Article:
The video capture port allows you to download your video material from your camcorder or video device to your computer... Which one is best?
Let's take a look…!
Some of these ports you may already have on your video editing computer, others you can get as part of an ad-on capture card. The different types of ports have their good and bad points... Below is a rundown of the most common of these ports and what to expect when you use them to capture the video from your digital video camera to your computer.
This versatile and fast video capture port is a brand name devised by its inventors, Apple Computers... And is also known as iLink. The standard name is IEEE 1394. The letters refer to the Institute of Electrical Electronic Engineers, the numbers to the 13th patent in 1994.
FireWire is about four times faster than USB and transfers information at a breezy 400 MB per second. The result for the filmmaker is that with using a FireWire port for a video capture port Even the cheapest, most basic or free bundled software will produce better quality movies than more expensive software using a USB port for capture. If you have invested in a high quality digital video camera it wouldn’t make sense to then use a video capture port that loses some of that quality in transferring your video footage onto your computer.
The USB is flourishing in the domestic PC market because it is a cheaper alternative to FireWire... It well serves the needs of the amateur video maker doing video productions such as home movies of...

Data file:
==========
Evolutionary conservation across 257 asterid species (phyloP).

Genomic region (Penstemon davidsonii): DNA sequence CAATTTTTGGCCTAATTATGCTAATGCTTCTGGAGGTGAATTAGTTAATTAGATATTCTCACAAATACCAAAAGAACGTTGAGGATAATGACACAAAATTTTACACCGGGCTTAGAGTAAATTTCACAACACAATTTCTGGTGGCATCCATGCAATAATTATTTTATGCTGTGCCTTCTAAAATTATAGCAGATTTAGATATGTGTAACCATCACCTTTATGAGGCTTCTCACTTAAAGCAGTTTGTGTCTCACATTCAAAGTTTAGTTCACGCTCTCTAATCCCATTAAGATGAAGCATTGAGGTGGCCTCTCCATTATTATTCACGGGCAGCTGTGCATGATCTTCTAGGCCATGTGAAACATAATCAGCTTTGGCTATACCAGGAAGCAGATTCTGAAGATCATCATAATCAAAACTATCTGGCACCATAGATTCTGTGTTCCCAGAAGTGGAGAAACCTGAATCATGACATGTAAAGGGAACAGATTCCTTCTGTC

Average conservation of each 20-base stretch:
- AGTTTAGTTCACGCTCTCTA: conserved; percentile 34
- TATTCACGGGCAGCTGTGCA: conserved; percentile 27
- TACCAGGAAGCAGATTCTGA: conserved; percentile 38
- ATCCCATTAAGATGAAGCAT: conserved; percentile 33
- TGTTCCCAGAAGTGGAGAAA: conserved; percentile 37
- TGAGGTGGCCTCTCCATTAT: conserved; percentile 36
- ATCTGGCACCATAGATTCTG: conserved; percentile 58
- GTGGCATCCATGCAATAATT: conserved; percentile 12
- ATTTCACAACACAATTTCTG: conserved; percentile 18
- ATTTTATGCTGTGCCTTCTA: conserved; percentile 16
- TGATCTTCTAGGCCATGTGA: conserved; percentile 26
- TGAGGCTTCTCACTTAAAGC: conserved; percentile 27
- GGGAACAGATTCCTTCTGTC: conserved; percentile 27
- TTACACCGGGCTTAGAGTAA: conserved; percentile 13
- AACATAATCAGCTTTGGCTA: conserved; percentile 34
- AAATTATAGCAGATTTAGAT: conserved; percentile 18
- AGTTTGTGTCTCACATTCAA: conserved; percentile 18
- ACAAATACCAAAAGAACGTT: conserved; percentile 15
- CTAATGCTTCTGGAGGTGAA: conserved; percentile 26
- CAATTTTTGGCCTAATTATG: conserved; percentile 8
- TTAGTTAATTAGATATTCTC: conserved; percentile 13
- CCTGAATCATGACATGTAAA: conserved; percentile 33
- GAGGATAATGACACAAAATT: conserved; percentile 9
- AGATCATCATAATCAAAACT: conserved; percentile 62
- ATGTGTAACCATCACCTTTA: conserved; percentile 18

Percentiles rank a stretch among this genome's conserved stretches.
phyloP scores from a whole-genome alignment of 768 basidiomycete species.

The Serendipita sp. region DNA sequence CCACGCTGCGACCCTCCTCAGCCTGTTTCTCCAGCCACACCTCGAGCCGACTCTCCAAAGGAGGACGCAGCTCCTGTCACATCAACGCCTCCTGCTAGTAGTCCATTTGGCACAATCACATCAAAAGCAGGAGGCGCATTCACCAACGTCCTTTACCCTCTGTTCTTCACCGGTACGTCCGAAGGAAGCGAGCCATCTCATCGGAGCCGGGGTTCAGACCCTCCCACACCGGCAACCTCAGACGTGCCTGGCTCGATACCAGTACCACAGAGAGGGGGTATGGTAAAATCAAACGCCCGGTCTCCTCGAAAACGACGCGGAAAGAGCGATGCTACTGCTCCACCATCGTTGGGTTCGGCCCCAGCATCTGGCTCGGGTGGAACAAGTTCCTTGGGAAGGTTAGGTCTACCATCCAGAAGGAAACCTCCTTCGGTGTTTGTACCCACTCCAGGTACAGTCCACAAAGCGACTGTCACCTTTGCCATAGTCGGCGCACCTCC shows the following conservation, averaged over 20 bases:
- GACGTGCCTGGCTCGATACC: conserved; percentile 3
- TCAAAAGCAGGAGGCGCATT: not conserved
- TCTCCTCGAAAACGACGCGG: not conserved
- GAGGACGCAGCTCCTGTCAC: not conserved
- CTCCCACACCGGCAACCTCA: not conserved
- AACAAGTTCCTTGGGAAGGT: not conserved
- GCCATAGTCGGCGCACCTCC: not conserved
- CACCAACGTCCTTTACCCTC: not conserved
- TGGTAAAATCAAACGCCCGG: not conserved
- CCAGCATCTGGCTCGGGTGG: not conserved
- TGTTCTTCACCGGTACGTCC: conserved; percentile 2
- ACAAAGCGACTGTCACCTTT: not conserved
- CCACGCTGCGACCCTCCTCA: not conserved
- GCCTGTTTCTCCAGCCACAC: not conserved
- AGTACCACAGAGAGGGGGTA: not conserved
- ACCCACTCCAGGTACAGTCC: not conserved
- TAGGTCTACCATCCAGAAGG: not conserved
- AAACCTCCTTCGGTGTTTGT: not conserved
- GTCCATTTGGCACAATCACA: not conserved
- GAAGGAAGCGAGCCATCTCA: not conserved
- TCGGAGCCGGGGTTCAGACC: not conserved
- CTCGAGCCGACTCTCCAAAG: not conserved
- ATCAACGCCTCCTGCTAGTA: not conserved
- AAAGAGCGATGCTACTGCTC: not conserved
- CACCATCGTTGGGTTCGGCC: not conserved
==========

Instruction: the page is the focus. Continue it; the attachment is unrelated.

It is hard to criticize this as a video capture port because it has helped broaden the home video market by making it possible for cheap PCs to capture video... And therefore encouraging software manufacturers to
cater to this market and improve the quality of their software.
It is also ideal for small businesses aiming to make and show short commercial movies on the web where perhaps picture quality is not an issue. USB is great for capturing video quickly... But... only at the expense of full screen capture and smooth frame rate. It also transfers information at a relatively slow rate of 800 KB per second to 100 MB per second. This will knock the screen size on your PC monitor down to about 2 or 3 inches square with the implication that if you later want to stretch the image to fill a full-size television screen or to project the movie... there will be a noticeable loss of quality.
The standard screen size for EU (PAL system), for instance, is 720 x 586 pixels... But USB prefers to work with a screen around 320 x 240, roughly half the size, and works more smoothly the smaller it gets.
You can try to alter this by enlarging the picture while cutting the number of frames per second from the maximum (25 in Europe, 30 in the USA) by half... But you have to be prepared to put up with the consequent loss in smoothness.
This port is used in consumer analog VCRs and in a lot of video capture cards. Most output capture cards use S-Video as one of their analog output sockets.
The S-Video quality is greater than that offered by analog composite signals and digital USB, but less than FireWire.
The wide use of this capture port in VCRs and cameras makes it a useful addition to the video capture card that incorporates it.
I hope this info will help you to understand the video ports and how to use them on your video editing computer a little better!